Predictive systems toxicology

Narsis A. Kiani*, Ming Mei Shang, Hector Zenil, Jesper Tegner

*Corresponding author for this work

Research output: Chapter in Book/Report/Conference proceedingChapterpeer-review

2 Scopus citations

Abstract

In this review we address to what extent computational techniques can augment our ability to predict toxicity. The first section provides a brief history of empirical observations on toxicity dating back to the dawn of Sumerian civilization. Interestingly, the concept of dose emerged very early on, leading up to the modern emphasis on kinetic properties, which in turn encodes the insight that toxicity is not solely a property of a compound but instead depends on the interaction with the host organism. The next logical step is the current conception of evaluating drugs from a personalized medicine point of view. We review recent work on integrating what could be referred to as classical pharmacokinetic analysis with emerging systems biology approaches incorporating multiple omics data. These systems approaches employ advanced statistical analytical data processing complemented with machine learning techniques and use both pharmacokinetic and omics data. We find that such integrated approaches not only provide improved predictions of toxicity but also enable mechanistic interpretations of the molecular mechanisms underpinning toxicity and drug resistance. We conclude the chapter by discussing some of the main challenges, such as how to balance the inherent tension between the predicitive capacity of models, which in practice amounts to constraining the number of features in the models versus allowing for rich mechanistic interpretability, i.e., equipping models with numerous molecular features. This challenge also requires patient-specific predictions on toxicity, which in turn requires proper stratification of patients as regards how they respond, with or without adverse toxic effects. In summary, the transformation of the ancient concept of dose is currently successfully operationalized using rich integrative data encoded in patient-specific models.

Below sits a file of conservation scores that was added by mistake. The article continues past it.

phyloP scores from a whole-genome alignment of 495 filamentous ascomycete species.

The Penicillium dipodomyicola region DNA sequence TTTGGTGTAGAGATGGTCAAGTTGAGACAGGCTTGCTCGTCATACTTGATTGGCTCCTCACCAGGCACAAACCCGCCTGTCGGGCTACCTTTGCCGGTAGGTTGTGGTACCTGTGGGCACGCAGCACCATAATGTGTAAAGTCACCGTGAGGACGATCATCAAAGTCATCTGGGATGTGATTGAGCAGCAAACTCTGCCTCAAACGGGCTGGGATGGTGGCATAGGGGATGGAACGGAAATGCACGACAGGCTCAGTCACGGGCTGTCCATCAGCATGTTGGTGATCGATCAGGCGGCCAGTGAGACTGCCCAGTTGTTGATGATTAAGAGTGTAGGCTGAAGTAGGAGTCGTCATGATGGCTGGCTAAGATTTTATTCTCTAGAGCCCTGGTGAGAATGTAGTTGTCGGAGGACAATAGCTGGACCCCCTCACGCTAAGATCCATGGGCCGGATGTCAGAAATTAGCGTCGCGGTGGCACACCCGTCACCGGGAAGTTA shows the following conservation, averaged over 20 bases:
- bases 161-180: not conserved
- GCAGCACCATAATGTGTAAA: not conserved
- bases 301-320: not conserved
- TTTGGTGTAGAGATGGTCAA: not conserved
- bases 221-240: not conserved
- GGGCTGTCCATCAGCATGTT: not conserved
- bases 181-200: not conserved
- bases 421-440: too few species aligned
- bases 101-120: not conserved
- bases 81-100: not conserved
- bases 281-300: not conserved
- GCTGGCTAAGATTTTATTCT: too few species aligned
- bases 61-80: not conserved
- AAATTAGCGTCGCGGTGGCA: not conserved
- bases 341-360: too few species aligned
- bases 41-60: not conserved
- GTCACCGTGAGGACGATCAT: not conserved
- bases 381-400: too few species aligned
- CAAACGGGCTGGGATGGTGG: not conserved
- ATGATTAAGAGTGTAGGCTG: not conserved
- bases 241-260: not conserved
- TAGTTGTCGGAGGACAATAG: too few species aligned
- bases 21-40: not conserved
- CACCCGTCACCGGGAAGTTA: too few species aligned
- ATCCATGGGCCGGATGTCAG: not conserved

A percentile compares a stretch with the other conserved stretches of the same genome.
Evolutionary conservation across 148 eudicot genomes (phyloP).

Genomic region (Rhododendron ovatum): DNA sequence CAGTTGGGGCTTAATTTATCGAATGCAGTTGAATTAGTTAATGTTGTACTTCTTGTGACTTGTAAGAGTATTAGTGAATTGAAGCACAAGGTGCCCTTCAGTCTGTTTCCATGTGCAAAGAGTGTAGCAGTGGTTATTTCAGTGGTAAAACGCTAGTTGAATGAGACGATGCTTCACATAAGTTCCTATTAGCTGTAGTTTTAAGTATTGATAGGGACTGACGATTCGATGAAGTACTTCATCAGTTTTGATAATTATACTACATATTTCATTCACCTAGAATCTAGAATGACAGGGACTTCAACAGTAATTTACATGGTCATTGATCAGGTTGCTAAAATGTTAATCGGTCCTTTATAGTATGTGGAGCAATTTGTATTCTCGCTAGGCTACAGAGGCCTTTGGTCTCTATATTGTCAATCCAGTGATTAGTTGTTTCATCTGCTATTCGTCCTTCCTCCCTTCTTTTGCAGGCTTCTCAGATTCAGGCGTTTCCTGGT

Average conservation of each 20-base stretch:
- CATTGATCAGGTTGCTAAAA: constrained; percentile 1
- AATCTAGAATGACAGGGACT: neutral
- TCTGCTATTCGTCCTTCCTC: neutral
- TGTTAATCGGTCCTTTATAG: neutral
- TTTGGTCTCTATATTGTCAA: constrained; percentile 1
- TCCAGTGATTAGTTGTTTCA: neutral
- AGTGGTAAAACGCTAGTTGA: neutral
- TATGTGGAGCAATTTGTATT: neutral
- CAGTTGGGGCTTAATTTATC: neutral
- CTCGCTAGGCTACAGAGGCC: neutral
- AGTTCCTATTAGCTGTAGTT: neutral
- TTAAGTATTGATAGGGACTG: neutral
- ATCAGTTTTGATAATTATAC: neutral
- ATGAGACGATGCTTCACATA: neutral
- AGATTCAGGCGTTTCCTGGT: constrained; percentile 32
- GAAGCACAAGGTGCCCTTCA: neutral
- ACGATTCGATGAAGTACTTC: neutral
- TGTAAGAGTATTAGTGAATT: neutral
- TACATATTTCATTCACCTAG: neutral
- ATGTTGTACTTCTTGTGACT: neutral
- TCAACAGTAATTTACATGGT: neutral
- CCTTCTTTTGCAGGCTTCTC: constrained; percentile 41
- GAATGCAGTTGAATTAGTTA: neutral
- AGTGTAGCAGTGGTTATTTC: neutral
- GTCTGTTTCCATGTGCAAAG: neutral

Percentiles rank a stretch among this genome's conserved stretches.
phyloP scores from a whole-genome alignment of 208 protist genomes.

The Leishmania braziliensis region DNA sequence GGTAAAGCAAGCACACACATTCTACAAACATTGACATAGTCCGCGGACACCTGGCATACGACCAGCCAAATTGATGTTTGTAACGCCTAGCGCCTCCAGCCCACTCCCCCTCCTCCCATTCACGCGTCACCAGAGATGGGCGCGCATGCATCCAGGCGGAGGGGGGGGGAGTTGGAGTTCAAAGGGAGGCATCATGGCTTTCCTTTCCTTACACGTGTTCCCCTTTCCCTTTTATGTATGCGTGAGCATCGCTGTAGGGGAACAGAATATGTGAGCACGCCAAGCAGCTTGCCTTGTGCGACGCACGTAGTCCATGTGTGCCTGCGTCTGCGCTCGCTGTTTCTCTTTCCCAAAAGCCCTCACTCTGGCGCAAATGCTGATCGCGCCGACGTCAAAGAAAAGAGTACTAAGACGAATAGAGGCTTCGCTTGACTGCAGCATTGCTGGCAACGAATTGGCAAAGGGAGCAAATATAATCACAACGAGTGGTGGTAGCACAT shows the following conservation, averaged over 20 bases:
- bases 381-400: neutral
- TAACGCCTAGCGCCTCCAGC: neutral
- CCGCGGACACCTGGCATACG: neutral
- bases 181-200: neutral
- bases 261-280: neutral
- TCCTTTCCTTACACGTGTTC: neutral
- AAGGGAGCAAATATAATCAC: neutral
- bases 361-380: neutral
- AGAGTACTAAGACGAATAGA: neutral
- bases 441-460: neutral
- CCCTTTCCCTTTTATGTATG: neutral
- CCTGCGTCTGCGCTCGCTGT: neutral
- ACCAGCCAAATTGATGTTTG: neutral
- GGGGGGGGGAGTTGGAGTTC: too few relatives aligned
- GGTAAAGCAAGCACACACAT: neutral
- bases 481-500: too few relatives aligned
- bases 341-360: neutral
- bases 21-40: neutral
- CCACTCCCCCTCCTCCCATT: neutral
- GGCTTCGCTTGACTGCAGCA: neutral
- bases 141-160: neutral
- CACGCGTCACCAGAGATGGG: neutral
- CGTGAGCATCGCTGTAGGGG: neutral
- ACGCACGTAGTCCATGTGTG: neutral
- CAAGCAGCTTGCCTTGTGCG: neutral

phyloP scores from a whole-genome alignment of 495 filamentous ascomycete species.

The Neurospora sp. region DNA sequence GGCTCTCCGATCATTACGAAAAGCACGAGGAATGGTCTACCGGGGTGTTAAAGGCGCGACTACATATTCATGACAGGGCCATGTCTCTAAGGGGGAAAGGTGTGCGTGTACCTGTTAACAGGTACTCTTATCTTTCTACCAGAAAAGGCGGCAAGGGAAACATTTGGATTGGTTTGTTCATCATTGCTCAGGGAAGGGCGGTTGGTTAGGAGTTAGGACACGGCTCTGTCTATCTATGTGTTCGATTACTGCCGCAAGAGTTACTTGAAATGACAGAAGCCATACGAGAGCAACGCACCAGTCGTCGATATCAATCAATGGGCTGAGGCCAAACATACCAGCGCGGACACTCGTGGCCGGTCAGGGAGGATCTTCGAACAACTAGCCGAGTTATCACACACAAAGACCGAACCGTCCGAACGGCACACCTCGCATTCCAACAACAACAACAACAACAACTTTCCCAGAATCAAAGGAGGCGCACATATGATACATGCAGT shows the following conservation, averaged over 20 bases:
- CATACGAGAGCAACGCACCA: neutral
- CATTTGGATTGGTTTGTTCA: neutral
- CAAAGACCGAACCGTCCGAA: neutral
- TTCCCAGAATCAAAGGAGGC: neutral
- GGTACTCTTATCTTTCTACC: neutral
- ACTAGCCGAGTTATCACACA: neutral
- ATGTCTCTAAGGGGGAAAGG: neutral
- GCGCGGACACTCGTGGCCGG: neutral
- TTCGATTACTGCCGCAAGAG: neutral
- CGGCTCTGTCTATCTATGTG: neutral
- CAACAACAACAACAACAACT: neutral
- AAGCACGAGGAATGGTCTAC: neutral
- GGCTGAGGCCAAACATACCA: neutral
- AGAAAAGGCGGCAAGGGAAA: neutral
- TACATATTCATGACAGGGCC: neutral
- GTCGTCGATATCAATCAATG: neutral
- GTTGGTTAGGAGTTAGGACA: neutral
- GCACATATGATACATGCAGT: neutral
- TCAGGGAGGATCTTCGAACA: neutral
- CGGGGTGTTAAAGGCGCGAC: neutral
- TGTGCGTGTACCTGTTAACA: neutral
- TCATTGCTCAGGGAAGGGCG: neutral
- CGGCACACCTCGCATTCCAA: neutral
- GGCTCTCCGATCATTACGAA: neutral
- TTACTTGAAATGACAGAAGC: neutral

Original languageEnglish (US)
Title of host publicationMethods in Molecular Biology
PublisherHumana Press Inc.
Pages535-557
Number of pages23
DOIs
StatePublished - Jan 1 2018

Publication series

NameMethods in Molecular Biology
Volume1800
ISSN (Print)1064-3745

Keywords

  • Algorithmic complexity
  • Network pharmacology
  • Omics
  • Systems biology
  • Toxicology

ASJC Scopus subject areas

  • Molecular Biology
  • Genetics

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